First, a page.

Wednesday, March 22, 2017

"(More) Saddle Up!"

Veteran performers talk about their classic roles in old-time westerns. 

                                          THE PIANO PLAYER IN THE SALOON

“I never played a note.  I pretended to play, and they put the music in later.  Why did they hire me if I couldn’t play?  Because they thought I looked like a piano player in a saloon.  I felt a little bad about that.  I beat out actual piano players.” 
‘I practiced real hard, pretending to play the piano.  I’d sit there for hours, banging away, but without actually hitting the keys.  Just tickled the tops, you know?  It’s sort of crazy.  With all those hours I put in, I could probably have learned to play the piano.”
“My specialties were looking like I was playing ‘Oh, Susannah’ and looking like I was playing ‘Camptown Races.’  I could fake looking like I was playing ‘Beautiful Dreamer’, but if you watch my fingers, what I’m playing is ‘Camptown Races’ real slow.”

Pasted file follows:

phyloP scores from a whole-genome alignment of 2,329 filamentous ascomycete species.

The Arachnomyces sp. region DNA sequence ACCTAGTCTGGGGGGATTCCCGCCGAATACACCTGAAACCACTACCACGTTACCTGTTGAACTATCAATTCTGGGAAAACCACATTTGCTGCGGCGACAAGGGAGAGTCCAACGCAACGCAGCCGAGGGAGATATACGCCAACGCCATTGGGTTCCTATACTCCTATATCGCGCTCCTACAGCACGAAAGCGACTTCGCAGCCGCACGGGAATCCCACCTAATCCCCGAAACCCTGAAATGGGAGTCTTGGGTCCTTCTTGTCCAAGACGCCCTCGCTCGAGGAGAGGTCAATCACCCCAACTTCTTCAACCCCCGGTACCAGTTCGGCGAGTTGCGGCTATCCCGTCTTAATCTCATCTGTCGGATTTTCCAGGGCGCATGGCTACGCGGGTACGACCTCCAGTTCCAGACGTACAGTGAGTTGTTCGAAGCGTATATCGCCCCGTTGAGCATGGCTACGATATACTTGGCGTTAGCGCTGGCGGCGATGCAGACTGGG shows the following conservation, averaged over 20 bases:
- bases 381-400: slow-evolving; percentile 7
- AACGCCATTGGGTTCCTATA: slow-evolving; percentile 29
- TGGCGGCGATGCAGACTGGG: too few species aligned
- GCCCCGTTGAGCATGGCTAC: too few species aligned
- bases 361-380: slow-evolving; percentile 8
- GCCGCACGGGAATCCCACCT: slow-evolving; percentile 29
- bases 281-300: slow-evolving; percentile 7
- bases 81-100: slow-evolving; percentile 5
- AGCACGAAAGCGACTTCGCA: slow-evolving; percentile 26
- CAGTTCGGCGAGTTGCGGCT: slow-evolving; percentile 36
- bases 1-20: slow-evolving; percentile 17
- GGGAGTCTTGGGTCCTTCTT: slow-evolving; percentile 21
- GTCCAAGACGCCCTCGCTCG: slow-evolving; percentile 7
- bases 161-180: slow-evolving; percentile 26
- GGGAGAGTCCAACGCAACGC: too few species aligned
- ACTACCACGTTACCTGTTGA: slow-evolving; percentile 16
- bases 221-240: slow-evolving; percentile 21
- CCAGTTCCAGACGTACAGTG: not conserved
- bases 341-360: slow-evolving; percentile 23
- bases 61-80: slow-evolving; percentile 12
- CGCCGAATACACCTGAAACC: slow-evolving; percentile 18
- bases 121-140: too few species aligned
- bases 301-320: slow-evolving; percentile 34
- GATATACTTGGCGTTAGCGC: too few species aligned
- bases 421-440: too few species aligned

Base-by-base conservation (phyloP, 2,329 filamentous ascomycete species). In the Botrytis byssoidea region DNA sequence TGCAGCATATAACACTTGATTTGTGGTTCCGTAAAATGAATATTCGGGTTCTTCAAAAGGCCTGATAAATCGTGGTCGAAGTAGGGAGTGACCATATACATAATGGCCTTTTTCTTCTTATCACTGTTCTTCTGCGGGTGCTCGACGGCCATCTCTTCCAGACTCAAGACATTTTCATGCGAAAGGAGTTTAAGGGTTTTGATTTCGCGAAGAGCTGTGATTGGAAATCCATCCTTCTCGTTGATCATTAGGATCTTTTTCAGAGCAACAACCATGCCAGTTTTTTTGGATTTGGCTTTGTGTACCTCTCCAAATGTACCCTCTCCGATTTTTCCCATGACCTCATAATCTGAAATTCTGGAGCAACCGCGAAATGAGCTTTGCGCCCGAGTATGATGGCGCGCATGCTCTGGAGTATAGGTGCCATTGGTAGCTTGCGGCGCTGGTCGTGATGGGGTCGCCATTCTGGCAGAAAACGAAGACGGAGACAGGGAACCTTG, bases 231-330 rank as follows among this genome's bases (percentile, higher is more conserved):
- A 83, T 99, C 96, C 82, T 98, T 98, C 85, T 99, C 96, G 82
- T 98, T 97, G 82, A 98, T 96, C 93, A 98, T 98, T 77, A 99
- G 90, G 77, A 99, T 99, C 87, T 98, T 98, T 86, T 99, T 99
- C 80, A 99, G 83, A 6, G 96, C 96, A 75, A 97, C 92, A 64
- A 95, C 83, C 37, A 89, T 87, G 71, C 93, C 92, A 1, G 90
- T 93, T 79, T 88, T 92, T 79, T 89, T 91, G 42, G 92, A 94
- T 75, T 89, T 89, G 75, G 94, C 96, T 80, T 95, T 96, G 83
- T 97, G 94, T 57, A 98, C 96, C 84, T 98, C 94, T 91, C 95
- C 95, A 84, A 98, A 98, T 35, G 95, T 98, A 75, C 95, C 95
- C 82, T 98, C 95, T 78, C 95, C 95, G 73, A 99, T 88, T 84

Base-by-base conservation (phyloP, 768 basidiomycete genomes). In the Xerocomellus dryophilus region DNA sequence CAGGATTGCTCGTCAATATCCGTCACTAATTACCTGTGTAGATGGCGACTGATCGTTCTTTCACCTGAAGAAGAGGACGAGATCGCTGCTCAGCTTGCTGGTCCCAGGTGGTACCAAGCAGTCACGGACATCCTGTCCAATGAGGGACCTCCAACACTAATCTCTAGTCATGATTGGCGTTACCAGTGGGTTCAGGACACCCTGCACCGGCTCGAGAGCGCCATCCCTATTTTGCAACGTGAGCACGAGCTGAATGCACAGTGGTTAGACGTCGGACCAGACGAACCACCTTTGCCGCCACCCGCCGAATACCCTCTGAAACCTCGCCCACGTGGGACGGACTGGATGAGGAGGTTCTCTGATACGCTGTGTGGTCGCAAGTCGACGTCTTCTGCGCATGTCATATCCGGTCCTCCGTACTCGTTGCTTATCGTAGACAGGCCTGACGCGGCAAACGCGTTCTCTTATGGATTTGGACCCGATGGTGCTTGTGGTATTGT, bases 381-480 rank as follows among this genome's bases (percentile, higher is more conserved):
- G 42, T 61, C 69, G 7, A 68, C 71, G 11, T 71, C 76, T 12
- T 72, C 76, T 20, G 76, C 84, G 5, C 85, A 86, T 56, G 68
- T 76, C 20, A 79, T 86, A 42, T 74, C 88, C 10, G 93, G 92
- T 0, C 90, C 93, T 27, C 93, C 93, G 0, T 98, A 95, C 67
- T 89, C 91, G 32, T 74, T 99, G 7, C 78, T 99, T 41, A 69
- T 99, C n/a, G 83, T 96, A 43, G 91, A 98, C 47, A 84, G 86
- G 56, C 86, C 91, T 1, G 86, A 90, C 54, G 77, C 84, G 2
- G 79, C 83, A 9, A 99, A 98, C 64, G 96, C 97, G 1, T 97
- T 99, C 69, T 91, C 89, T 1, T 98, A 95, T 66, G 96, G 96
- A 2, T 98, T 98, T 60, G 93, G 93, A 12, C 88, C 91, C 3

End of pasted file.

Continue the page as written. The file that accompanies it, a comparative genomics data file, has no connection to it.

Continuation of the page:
“Once I got fired for playing too loud.  I said, ‘I’m not playing at all!”  They said, ‘You look like you’re playing too loud.’”
 “A man who knew me from movies asked me to make a record.  I told them, ‘I don’t play the piano.’  He said,, “We’ll get somebody else to play.  We just want your face on the album cover.”   Is that the craziest thing you’ve ever heard?  You know something  even crazier?  I did it!”
“I never liked playing during brawls.  Things came flying at me.  Whisky bottles, tables.  They weren’t real, but they still hurt.  And when you’re playing – or even pretending to – you don’t see them coming.”

  Comes with the territory, I guess.  An ‘extra’ landed on my head.  I just kept playing.”

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